Close friends of tragic young mum Rosy Hinchliffe, who died six days after giving birth when she fell from Whitby cliffs, have launched a ‘life-long’ fund and awareness raising mission in her memory.
Former Shelley High School pupil Kerstin and her husband Stephen Botham are to put on a host of events for Action Postpartum Psychosis, the charity dedicated to tackling the mental health condition they and Rosy’s close family believe led to her unexpected death.
The couple’s first major event will be an all-day ‘purple party’ charity auction and raffle at the Clothiers Arms in Stocksmoor from 3pm on May 31.
They will also compete in the Northwest Triathlon in September as part of their bid to prevent similar incidents occurring among new mothers in the future.
Rosy, 28, was due to be a bridesmaid at the couple’s wedding on November 9 2013 but died following an 80ft fall from near Whitby Abbey after taking a taxi from her home in Boothtown, Halifax at around 4am on November 3.
This came only hours after she had been discharged from Calderdale Royal Hospital. Days earlier she had given birth to daughter Laney.
She had been admitted the previous day after a district nurse suspected that she was suffering from psychosis.
At an inquest into her death in Scarborough on April 24, a coroner decided against a verdict of suicide and recorded an open verdict after revealing that she had taken several belongings with her, including her passport.
Stephen became friends with Rosy through Kerstin, who met her at Shelley High School sixth form centre around 13 years ago.
He said: “When we found out what had happened to Rosy we could not believe that more could have been done to help Rosy in her hour of need.
“It comes down to awareness at all levels. Knowing the signs, what to do and where to get help is imperative to getting through Postpartum Psychosis.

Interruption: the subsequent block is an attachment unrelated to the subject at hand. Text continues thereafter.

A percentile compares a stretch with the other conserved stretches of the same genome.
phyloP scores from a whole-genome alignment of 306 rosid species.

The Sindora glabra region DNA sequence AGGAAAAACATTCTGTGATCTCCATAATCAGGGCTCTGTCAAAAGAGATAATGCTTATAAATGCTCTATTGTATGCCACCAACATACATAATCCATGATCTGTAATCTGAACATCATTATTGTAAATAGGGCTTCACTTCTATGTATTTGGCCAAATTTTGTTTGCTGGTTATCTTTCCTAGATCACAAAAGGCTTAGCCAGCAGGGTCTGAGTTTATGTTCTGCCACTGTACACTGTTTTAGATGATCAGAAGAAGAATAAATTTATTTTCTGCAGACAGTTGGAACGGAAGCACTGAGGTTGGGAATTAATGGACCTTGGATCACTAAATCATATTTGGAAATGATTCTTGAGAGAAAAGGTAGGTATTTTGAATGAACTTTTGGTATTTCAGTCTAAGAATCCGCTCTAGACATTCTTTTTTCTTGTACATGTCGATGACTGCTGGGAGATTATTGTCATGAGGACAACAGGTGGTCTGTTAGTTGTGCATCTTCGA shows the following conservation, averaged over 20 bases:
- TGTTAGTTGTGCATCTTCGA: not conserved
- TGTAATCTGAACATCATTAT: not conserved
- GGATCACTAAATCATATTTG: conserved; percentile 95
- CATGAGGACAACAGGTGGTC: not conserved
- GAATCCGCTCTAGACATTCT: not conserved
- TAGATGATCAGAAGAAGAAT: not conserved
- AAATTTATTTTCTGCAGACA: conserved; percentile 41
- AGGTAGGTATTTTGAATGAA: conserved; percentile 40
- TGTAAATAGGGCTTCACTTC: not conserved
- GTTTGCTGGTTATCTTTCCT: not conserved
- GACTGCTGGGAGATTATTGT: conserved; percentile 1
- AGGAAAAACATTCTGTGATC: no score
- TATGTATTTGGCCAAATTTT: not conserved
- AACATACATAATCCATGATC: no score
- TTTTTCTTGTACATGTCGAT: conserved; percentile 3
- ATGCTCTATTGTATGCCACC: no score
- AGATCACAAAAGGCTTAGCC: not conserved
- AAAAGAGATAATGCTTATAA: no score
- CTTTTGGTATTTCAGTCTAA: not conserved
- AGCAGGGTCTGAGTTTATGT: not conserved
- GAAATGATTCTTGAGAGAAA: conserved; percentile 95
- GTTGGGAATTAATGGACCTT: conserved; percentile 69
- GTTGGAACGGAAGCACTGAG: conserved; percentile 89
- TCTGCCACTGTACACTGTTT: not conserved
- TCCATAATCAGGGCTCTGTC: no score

“To my knowledge this message is just not out there or widely spoken about - it is almost taboo, which should not be the case.
“This is why we have made it our life’s mission to increase the awareness of a condition that is treatable to those who are expecting or are going through similar troubles after birth.
“We do not want anyone to have to deal with the pain of this and hope that our efforts will go some way to help.”
Postpartum psychosis is a severe and sudden mental health condition that occurs in thousands of new mums in the weeks following the birth and can cause mania, depression, confusion, hallucinations and delusions.
Kerstin said: “Rosy was a loyal friend that stuck by us all and was there for us for all the good and bad times.
“She had a wicked sense of humour and has left a massive void in the group.
“The triathlon will be a physical challenge for us both but I am sure we will complete this with Rosy in our thoughts to get us over the line.”
Anyone who could provide live music at the purple party has been asked to get in touch with the couple by email at email@example.com.
To find out more information and to donate to Action Postpartum Psychosis go to: http://www.justgiving.com/TriActionPP or text TAPP84 £5, £10, £15 to 70070
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